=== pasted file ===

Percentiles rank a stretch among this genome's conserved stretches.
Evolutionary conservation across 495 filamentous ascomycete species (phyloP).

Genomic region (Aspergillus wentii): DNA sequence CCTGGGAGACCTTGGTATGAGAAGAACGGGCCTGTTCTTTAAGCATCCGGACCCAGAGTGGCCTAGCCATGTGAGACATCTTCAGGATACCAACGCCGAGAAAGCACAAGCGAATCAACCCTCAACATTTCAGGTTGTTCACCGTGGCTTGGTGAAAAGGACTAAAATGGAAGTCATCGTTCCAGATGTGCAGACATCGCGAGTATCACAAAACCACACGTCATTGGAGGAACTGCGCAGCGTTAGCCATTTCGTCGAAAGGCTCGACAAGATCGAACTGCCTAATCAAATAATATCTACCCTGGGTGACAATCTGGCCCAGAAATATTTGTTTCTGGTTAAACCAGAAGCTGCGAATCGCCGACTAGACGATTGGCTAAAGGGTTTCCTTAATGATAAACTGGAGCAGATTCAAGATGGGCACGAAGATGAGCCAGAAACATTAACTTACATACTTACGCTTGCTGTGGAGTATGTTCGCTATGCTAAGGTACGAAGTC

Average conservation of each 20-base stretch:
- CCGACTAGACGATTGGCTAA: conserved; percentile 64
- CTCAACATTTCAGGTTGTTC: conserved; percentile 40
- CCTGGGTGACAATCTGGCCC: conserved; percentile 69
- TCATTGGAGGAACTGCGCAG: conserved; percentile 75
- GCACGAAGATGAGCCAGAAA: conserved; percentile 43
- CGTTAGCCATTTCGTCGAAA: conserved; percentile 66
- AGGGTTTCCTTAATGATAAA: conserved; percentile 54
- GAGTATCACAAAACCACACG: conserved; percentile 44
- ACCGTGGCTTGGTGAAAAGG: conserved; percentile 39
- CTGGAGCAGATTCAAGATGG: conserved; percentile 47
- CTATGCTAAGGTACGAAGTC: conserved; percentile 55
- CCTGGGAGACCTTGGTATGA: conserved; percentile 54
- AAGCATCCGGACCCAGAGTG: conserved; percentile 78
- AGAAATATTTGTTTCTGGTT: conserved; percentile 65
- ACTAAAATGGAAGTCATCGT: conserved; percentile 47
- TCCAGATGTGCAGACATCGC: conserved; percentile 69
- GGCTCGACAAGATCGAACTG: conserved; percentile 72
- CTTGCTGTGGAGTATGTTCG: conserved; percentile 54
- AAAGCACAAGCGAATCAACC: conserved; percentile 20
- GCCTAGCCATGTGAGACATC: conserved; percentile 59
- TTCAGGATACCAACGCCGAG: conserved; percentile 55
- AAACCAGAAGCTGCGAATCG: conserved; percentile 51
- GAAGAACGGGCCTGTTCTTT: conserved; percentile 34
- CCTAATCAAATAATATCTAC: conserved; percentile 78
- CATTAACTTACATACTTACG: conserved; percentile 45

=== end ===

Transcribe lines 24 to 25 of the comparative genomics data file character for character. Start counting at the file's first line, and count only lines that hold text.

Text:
- GCCTAGCCATGTGAGACATC: conserved; percentile 59
- TTCAGGATACCAACGCCGAG: conserved; percentile 55